My Take

Forget democracy, try leadership

PUBLISHED : Wednesday, 25 September, 2013, 12:00am
UPDATED : Wednesday, 25 September, 2013, 3:27am

What do voters want? This should be the first and foremost question to occupy any democratic party or politician who wants to win elections, gain power and run a government. Anyone who doesn't think like that doesn't deserve to be taken seriously. But, ultimately, this is the problem with most pan-democrats.

Hong Kong voters are just like voters everywhere else. When it comes to choosing a leader, they don't want a troublemaker. They want someone who looks smart and has mass appeal - someone they can like and trust. Such a candidate should have principles and purpose, some ideas about where and how she wants to take Hong Kong to a better place than where it is now. If the pan-dems could come up with such a leader, I'd vote for him or her in a second.

But the system is rigged, they say. Fine, come up with a system that is not rigged. At its inception, the design of a democratic system does not need to be a "consensus" exercise. Some of the world's most successful democracies had their systems imposed on them; others evolved over time. A system that is supposedly forged by mass participation is not necessarily more democratic, efficient or legitimate, as Occupy Central organisers think. Voters want a system that works. Not everyone has to take part designing it.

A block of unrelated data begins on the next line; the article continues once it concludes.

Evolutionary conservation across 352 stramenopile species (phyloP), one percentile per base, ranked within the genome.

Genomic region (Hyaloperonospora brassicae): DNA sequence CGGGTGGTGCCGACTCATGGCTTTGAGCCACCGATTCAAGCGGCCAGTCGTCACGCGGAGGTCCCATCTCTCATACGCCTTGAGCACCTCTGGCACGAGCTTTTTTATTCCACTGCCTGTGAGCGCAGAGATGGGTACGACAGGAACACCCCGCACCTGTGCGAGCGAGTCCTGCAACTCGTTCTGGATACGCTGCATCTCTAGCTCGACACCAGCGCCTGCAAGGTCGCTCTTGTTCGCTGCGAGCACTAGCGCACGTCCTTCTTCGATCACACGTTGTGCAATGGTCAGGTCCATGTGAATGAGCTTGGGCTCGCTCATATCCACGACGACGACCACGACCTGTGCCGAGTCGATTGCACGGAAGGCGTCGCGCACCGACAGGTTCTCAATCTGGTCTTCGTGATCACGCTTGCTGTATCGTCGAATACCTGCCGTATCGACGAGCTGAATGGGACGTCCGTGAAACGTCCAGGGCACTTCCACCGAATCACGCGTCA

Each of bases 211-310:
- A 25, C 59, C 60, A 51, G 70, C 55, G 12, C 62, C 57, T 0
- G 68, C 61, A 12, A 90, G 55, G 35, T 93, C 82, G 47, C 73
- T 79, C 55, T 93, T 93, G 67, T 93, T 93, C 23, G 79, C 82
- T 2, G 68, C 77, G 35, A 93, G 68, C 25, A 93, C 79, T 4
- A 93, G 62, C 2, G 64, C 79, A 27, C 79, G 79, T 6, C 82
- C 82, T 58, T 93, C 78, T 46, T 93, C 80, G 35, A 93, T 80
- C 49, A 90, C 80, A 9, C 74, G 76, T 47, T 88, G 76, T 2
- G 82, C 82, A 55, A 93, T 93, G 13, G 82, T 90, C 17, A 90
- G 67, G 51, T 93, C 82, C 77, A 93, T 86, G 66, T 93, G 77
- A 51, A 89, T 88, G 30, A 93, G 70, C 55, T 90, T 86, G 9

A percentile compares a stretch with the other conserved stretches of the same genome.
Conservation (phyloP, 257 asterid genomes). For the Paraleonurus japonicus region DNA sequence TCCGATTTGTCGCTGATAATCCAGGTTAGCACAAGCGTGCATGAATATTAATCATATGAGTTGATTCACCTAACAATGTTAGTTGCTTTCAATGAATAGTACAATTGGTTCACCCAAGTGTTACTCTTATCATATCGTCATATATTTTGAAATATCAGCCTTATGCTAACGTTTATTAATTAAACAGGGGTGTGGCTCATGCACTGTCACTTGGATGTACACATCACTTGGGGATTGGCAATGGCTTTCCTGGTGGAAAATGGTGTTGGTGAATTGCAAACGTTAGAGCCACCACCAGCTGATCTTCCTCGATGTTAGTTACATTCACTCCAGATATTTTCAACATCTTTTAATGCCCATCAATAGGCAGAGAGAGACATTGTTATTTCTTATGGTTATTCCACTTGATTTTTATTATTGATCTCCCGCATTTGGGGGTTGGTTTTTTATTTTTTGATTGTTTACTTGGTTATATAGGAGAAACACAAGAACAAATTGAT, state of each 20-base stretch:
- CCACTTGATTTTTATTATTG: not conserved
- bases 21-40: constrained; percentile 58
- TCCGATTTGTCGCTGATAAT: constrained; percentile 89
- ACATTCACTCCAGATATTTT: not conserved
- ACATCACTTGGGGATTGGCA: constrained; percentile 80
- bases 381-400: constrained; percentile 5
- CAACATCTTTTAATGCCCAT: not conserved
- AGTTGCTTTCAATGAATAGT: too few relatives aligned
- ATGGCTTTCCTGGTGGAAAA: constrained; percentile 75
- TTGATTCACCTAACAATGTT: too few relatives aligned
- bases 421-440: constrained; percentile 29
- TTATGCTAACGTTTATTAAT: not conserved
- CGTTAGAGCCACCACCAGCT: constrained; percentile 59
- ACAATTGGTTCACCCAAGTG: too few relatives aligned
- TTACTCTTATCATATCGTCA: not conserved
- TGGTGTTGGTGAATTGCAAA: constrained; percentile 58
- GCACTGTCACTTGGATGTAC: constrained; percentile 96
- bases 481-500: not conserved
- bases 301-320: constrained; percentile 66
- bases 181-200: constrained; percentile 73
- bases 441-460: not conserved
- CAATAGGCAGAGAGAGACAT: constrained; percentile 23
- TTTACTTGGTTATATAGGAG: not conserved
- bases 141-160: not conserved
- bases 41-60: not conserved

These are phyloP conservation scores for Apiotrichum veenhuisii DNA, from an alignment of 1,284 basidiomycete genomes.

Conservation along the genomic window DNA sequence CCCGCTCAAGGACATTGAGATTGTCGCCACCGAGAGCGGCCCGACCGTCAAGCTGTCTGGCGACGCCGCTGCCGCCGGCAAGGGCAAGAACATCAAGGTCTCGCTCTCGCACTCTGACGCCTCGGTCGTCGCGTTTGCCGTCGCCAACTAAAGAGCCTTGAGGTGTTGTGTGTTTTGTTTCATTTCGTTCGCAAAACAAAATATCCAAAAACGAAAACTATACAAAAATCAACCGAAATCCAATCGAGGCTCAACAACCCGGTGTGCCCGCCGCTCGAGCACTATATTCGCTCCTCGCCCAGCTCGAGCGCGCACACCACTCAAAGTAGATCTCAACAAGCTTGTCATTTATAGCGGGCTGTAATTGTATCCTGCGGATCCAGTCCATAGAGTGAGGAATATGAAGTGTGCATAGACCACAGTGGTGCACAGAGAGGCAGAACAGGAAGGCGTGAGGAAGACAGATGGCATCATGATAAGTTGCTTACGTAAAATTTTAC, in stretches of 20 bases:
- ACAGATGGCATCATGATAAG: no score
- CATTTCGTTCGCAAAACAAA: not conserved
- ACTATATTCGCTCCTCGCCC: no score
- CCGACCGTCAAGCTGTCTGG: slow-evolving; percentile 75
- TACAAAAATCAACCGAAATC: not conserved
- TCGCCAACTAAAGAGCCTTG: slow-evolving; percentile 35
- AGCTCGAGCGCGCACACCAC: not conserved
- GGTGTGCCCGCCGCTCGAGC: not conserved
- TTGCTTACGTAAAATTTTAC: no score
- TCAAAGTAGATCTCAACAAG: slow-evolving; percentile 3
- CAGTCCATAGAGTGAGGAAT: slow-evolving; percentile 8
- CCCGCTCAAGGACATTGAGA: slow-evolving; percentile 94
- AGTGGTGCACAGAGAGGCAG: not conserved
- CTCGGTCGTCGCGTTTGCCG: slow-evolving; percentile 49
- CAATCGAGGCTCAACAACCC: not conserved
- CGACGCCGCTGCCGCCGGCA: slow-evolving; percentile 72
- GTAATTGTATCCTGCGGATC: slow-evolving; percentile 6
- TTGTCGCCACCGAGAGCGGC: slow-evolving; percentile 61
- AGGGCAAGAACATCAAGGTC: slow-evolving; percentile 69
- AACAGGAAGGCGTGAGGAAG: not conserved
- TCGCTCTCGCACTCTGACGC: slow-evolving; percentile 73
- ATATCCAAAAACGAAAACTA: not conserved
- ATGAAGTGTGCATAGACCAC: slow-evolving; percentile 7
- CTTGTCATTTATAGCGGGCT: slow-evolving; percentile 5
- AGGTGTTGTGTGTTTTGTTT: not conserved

Most people don't care about the Basic Law or international democratic standards, the nomination committee or the central government's power to appoint the chief executive.

But the pan-dems are fighting for a principle called "democracy", not power. I don't know how many times I have heard pan-dems say Beijing had nothing to fear because judging by previous election results, a pro-establishment candidate is likely to win in a free and fair chief executive race.

For God's sake, can those pan-dems ever run a government? Do they even want to run it if power is handed to them? They seem happier forever fighting a democratic struggle than leading Hong Kong.

I don't know whether that is nobility or defeatism but it is the root cause of their obstructionism and political irresponsibility.

Is it too much to ask the pan-democrats to cultivate a leader and candidate who dares to try winning and leading? That would be real political courage.